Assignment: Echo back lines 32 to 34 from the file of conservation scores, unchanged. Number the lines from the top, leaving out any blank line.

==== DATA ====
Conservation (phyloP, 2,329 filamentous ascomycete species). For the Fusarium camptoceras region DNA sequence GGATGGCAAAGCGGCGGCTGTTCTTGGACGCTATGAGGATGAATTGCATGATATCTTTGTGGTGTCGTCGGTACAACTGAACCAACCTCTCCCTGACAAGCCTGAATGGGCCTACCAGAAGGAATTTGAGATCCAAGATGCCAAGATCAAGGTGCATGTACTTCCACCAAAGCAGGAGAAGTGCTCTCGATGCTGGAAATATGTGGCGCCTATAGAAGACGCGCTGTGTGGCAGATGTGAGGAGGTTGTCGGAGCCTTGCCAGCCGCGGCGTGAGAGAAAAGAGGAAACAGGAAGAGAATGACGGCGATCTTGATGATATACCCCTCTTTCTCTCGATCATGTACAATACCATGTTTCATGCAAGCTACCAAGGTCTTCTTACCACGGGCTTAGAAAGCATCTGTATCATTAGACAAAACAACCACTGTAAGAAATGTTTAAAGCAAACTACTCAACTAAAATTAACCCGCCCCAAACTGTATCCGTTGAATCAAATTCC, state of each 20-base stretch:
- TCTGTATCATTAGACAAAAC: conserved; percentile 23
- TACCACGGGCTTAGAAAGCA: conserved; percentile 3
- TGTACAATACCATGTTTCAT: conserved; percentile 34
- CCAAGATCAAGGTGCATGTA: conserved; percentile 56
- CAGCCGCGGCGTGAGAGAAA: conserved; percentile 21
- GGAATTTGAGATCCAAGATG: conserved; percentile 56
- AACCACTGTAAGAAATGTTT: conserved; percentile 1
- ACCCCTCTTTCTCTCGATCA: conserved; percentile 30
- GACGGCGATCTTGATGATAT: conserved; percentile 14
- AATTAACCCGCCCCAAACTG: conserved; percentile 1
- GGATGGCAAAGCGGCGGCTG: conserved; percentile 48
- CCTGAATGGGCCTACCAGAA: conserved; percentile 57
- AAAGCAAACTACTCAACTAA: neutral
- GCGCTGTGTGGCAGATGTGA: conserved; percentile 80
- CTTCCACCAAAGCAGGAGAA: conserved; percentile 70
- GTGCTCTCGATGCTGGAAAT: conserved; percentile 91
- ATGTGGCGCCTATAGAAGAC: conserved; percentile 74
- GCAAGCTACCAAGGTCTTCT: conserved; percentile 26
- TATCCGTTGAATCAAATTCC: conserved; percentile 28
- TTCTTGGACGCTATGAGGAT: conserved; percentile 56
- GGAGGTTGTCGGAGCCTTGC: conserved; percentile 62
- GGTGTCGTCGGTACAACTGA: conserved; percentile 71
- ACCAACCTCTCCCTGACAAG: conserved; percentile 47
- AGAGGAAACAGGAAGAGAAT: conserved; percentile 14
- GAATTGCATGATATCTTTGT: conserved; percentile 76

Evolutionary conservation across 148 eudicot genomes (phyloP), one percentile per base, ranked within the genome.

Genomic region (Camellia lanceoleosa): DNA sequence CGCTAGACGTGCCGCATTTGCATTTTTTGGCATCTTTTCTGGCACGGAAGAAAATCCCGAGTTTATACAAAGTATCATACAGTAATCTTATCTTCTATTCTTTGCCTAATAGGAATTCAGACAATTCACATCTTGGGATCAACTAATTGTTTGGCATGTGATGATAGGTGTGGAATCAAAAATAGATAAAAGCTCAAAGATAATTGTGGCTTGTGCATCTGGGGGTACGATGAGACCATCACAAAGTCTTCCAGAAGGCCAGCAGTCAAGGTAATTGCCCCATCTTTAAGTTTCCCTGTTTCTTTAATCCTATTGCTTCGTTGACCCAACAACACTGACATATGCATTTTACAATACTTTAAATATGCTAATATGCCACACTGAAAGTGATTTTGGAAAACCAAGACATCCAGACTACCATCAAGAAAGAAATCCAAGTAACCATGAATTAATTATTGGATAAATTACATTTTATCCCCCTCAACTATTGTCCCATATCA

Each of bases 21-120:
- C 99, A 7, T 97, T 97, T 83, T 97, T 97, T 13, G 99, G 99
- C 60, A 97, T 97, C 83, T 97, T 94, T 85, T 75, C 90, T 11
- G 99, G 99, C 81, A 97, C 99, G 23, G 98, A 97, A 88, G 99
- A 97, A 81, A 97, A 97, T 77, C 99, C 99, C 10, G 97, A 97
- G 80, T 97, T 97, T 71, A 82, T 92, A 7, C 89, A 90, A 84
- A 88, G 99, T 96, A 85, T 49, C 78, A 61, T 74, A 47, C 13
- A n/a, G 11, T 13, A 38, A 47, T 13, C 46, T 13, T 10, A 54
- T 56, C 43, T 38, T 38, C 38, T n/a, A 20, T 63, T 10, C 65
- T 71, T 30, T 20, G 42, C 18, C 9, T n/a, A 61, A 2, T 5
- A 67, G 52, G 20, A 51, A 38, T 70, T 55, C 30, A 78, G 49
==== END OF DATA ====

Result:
- G 99, G 99, C 81, A 97, C 99, G 23, G 98, A 97, A 88, G 99
- A 97, A 81, A 97, A 97, T 77, C 99, C 99, C 10, G 97, A 97
- G 80, T 97, T 97, T 71, A 82, T 92, A 7, C 89, A 90, A 84